The attorney quickly thought about the proposed contest and decided that he could easily take the old codger who looked extremely frail and was really quite elderly. The lawyer agreed to abide by the local custom.
The old farmer carefully and slowly climbed down from the tractor and walked up to the attorney. With his first kick he planted the toe of his heavy steel toed work boot into the lawyer's groin and dropped him to his knees. His second kick went to the midriff and sent the lawyer's last meal gushing from his mouth. The barrister was on all fours when the farmer's third kick to his rear end sent him face-first into a fresh cow pie. The lawyer summoned every bit of his will and managed to get to his feet. Wiping his face with the arm of his jacket, he felt that it was retribution time. He felt truly great as he said, "Okay, you old sweetheart. Now it's my turn."
The old farmer smiled and said, "Nah, I give up. You can have the duck!"
West Coast Top of the South Dairy Trainee of the Year Jamie Knight, 21, is an assistant manager on a 400-cow Golden Bay farm owned by Bernal Reily.
- Kinzett Livestock Ltd Farm Pride & Presentation Award – Chris & Donna Murphy
- Honda ATV Safety Award – Doug Butcher & Caroline Newick
- DairyNZ First Time Entrant Award – Chris & Donna Murphy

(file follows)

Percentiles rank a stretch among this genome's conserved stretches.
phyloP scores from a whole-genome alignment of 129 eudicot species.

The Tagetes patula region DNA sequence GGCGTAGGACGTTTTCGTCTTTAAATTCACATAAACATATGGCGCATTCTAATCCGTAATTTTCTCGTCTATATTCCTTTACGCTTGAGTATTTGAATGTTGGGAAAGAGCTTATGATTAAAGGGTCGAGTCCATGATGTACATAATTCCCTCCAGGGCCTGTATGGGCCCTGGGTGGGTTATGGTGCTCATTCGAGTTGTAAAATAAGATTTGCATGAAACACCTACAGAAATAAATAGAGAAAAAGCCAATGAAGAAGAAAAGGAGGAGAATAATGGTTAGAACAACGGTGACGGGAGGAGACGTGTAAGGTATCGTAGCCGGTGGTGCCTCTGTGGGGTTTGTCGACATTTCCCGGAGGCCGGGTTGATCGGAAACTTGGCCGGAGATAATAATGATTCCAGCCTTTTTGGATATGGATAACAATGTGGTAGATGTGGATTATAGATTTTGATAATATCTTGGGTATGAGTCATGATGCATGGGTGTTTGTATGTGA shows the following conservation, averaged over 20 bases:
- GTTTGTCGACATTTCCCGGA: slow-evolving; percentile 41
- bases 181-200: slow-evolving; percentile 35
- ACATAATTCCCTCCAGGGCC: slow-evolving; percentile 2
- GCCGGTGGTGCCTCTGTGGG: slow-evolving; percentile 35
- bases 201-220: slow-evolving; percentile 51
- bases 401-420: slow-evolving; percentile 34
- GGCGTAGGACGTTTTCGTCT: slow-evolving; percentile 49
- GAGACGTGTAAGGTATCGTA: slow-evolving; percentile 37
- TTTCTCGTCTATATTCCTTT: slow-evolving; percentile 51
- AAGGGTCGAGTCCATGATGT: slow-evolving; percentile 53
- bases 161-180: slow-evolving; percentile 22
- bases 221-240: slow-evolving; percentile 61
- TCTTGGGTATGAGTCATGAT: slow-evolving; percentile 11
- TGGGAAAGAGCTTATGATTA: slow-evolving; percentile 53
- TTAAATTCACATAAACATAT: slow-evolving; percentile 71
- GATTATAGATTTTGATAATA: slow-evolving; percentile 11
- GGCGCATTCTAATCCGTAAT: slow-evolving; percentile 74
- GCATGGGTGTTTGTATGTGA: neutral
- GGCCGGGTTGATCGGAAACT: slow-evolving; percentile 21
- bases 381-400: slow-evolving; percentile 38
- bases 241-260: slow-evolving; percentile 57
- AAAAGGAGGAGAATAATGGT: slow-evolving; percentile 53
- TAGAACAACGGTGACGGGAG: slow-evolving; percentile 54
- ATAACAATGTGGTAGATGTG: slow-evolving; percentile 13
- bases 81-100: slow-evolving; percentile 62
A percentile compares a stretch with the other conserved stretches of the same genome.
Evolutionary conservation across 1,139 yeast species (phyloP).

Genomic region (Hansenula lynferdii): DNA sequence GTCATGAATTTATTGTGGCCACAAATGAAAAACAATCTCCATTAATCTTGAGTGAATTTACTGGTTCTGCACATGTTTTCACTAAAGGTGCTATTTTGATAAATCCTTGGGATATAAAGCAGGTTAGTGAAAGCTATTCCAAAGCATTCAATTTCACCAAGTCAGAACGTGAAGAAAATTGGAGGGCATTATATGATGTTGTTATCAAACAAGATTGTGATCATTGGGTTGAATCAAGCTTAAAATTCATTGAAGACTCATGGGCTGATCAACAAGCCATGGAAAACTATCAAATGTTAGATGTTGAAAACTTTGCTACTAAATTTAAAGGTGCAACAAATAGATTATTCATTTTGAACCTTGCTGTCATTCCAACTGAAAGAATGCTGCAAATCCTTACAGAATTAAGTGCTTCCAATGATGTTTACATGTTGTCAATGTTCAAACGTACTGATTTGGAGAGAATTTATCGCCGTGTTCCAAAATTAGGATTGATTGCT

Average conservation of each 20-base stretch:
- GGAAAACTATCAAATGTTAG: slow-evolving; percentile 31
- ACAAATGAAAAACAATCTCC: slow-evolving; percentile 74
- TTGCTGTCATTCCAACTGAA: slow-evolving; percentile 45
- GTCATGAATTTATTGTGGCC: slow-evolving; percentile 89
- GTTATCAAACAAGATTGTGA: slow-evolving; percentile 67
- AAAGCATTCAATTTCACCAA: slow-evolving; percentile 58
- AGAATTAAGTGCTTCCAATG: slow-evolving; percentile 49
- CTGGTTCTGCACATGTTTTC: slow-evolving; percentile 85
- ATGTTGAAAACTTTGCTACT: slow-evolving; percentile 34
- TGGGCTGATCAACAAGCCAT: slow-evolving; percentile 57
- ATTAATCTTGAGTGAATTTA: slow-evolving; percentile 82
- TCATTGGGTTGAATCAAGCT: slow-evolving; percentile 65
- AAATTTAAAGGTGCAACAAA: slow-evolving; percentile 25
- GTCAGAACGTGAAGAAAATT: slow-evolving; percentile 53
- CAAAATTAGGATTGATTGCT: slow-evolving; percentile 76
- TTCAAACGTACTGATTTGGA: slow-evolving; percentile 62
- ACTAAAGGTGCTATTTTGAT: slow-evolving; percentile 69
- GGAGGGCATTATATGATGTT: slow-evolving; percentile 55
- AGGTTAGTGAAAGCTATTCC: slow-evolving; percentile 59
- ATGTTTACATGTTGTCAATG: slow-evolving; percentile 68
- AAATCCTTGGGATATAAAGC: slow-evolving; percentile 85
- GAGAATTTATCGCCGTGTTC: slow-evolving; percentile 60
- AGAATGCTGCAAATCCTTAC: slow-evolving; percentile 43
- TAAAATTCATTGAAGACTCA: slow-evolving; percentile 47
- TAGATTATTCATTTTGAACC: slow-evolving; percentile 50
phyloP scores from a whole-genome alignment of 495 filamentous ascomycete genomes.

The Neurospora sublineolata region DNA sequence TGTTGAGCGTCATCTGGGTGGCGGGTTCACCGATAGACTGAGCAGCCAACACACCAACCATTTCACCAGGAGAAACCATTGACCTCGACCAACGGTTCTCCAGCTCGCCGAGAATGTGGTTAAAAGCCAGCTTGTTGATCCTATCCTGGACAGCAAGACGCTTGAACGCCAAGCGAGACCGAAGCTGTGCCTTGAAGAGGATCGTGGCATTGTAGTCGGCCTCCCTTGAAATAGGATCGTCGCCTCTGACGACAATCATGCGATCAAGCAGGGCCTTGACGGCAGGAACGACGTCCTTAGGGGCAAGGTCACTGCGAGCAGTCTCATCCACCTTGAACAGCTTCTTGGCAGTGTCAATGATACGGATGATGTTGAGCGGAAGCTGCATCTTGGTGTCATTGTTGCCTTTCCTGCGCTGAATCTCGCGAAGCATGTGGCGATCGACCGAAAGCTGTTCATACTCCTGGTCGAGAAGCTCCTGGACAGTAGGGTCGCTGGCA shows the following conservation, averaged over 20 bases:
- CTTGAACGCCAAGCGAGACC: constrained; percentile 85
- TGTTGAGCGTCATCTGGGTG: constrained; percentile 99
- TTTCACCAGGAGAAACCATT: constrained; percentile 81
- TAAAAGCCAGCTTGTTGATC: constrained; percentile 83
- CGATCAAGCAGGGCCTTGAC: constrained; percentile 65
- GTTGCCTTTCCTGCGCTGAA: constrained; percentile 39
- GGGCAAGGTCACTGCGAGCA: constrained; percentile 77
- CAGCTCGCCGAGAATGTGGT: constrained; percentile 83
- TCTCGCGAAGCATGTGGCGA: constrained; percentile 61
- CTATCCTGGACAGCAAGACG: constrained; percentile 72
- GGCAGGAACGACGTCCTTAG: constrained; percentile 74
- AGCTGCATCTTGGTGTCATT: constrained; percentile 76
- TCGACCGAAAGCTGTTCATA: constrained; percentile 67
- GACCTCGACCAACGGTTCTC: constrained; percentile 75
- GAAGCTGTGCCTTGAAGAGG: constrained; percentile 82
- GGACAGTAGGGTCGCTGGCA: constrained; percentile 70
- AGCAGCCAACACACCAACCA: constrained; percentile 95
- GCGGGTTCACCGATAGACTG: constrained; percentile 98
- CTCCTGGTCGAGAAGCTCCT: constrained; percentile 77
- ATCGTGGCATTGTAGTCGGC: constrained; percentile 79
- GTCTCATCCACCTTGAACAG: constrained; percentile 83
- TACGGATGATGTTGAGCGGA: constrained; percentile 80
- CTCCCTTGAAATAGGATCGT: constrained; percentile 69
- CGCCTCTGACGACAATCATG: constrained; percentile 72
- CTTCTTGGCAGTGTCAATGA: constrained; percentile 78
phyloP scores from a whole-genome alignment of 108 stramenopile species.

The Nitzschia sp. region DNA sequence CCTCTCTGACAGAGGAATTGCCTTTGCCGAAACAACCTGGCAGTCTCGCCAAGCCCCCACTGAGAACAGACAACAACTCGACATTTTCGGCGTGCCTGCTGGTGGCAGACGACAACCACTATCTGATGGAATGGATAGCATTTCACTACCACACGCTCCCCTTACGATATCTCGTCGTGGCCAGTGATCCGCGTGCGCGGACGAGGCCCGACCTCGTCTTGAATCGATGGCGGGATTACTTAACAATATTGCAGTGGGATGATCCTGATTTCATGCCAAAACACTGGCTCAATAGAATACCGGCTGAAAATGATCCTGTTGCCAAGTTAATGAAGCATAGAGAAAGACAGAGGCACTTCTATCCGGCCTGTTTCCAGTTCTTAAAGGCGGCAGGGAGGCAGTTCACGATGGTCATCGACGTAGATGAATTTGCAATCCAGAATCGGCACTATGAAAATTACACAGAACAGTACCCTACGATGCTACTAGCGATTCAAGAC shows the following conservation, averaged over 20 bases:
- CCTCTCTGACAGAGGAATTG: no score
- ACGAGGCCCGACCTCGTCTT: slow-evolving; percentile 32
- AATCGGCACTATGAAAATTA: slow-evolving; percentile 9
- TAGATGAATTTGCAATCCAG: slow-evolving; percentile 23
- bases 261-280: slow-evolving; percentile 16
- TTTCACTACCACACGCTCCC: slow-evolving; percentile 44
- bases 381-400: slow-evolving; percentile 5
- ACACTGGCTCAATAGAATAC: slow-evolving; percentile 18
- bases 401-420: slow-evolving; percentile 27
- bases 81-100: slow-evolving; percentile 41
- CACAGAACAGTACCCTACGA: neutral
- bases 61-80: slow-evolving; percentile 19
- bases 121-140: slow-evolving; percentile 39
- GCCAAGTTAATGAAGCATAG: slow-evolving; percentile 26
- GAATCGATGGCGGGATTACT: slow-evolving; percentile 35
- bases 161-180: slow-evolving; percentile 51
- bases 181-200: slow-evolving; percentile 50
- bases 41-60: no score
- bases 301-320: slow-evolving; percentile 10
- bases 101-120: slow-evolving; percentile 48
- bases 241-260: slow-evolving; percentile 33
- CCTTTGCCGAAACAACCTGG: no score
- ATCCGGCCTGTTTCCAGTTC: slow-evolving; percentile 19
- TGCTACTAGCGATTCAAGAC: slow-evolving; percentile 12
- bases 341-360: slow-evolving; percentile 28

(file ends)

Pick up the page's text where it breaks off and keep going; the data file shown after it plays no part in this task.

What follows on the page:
- Ecolab Farm Dairy Hygiene Award – Walter Hwata & Olga Mashazhike
- Federated Farmers of New Zealand (Inc) Leadership Award – Walter Hwata & Olga Mashazhike
- LIC Recording and Productivity Award – John & Johanna O’Callaghan
- Meridian Energy Farm Environment Award – Chris & Donna Murphy
· Ravensdown Pasture Performance Award – Chris & Donna Murphy
· Westpac Business Performance Award – Walter Hwata & Olga Mashazhike
Farm Manager Merit Awards:
- Gordon Handy Ltd Farm Pride & Presentation Award – Sarel & Sonja Jacobs
- DairyNZ Human Resource Management Award – Gordon & Rabecca Storer
- RD1 Farm Management Award – Maria Carlson
- Westpac Financial and Planning Award – Shane Kelly
- Naylor Lawrence & Assoc Financial & Farm Records Award – Rowan & Rachel Baker
- Honda ATV Safety Award – Jason & Ann-Maree McEwan
- DairyNZ First Time Entrant Award – Shayne & Rochelle Hutchinson
- Ecolab Farm Dairy Hygiene Award – Jason & Ann-Maree McEwan
- Federated Farmers of New Zealand (Inc) Leadership Award – Rowan & Rachel Baker
- LIC Recording and Productivity Award – Shayne & Rochelle Hutchinson
- Meridian Energy Farm Environment Award – Jack Zwart & Terri Standish-Zwart
- Ravensdown Pasture Performance Award – Rowan & Rachel Baker
- Westpac Business Performance Award – Rowan & Rachel Baker
Farm Manager Merit Awards:
- Joyclas Farms Property and Pride Award – Roy Tiller
- P&T Holdings Aims and Attitude Award – Matt Johnson
- DairyNZ Human Resource Management Award – Scott Harris
- RD1 Farm Management Award – Josh Dondertman
- Westpac Financial and Planning Award – Matt Johnson
Released 19th March
Released 19th March
“Today’s 150th anniversary of the introduction of bees to New Zealand represents a milestone for the industry in this country,” said John Hartnell, Federated Farmers bee industry group spokesperson.